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I have bumped into a strange problem today. The reason might be a basic thing I am not aware of but still I am pretty curious how this problem could possibly arise and what could be the solution.

So, imagine we have a data frame like this one here.





As you can see we have 3 variables and 30 observations here.

If you are gonna send these lines into R then you will see that each variable contains 3 factors so the variables are all factorized:


Or just simply check it this way:


Now in the next step I wanted to call one of these variables simply this way:


And accidentally I realized that the following lines:


… so these lines give me exactly the very same result as the line 'total_df$count'. How is this possible? Is this phenomenon normal at all? I have not created a variable named ’cou’ and R still recognizes it?! Do I forget something here? It really worries me because this problem could cause serious headaches later... Is there a way to evade/solve this problem? I mean, telling R to recognize only the variable ’count’? And I do not want all the other - in my opinion 'fake' - variables like ’coun’, ’cou’ to be recognized at all.

The problem occured in the other two main variables, 'abc' and 'xyz' as well.

I have 2.12.0 type of R by the way.

Thank you and have a nice day.

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possible duplicate of Assigning value to a variable that has a "dot" in the name –  Chase Jun 8 '11 at 16:19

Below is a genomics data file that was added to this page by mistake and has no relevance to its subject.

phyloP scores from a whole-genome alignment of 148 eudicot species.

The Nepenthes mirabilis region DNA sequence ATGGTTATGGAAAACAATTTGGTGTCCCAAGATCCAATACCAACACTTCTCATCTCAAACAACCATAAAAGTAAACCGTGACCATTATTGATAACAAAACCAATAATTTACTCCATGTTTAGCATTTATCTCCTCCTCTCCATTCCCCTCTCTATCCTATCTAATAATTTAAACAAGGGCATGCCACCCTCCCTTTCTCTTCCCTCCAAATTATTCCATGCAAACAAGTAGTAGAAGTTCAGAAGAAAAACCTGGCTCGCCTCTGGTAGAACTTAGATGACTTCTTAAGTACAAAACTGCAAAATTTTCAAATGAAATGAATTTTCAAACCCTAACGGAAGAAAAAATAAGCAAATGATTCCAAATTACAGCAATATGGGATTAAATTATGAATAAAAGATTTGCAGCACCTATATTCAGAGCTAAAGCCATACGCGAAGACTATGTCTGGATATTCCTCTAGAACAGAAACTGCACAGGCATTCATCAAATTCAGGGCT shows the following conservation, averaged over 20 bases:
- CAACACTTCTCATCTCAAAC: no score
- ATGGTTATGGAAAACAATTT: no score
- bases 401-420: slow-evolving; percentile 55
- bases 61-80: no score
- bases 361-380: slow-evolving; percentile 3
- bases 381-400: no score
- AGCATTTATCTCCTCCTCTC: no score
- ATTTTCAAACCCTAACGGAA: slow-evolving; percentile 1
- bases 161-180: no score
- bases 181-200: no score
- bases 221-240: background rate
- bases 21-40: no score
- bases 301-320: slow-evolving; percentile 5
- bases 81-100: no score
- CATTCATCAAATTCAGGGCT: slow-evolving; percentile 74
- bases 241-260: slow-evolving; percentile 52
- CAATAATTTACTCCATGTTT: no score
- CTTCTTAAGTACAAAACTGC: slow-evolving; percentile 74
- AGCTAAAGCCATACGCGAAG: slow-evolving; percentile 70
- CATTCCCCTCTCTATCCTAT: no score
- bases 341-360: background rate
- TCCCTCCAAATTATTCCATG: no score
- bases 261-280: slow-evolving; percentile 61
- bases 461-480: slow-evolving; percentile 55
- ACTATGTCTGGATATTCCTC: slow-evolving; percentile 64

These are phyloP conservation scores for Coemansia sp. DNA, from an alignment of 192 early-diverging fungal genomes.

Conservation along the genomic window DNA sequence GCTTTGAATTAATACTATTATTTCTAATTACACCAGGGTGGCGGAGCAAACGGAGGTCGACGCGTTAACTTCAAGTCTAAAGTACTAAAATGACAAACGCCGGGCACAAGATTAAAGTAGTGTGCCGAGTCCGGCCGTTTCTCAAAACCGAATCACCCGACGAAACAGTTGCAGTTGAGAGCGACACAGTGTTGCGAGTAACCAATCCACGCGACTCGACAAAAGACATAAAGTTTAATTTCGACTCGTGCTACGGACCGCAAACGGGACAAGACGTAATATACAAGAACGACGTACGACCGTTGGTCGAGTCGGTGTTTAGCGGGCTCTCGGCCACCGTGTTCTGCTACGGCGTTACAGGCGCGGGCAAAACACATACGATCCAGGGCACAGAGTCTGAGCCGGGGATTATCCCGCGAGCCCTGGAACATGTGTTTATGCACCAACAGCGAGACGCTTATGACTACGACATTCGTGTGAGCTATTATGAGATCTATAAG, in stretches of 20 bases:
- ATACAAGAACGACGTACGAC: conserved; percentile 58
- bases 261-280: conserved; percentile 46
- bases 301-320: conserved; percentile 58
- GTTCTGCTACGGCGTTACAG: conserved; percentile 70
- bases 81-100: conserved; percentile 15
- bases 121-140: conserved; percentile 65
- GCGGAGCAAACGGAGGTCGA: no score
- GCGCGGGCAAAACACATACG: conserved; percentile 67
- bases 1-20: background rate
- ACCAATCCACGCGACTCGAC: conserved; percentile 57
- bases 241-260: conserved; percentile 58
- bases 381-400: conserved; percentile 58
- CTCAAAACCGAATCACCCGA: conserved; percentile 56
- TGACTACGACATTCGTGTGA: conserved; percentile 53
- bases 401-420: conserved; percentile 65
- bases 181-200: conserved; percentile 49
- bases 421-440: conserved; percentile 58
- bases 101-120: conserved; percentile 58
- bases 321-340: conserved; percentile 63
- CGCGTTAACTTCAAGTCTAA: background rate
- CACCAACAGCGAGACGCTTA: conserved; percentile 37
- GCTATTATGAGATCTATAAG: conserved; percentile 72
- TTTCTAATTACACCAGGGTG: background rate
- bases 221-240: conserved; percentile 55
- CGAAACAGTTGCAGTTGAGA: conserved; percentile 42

You are rigth @Chase, although the question's title is not the best to search for that. –  Luciano Selzer Jun 8 '11 at 16:30
@lselzer - I certainly concur there. I only knew it existed since I answered it. JD fixed this one and I'll go and update the other question accordingly. Or they should be merged...or something. –  Chase Jun 8 '11 at 17:09

2 Answers 2

Perhaps it's worth pointing out (since it didn't come up on the previous related question) that this partial matching behavior is potentially a reason to avoid using '$' except as a convenient shorthand when using R interactively (at least, it's a reason to be careful using it).

Selecting a column via dat[,'ind'] if you know the name of the column, but not the position, or via dat[,3] if you know the position, is often safer since you won't run afoul of the partial matching.

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From the the help. ?$

name: A literal character string or a name (possibly backtick quoted). For extraction, this is normally (see under ‘Environments’) partially matched to the names of the object.

So that's the normal behaviour because the name is partially matched. See ?pmatch for more info about partial matching.


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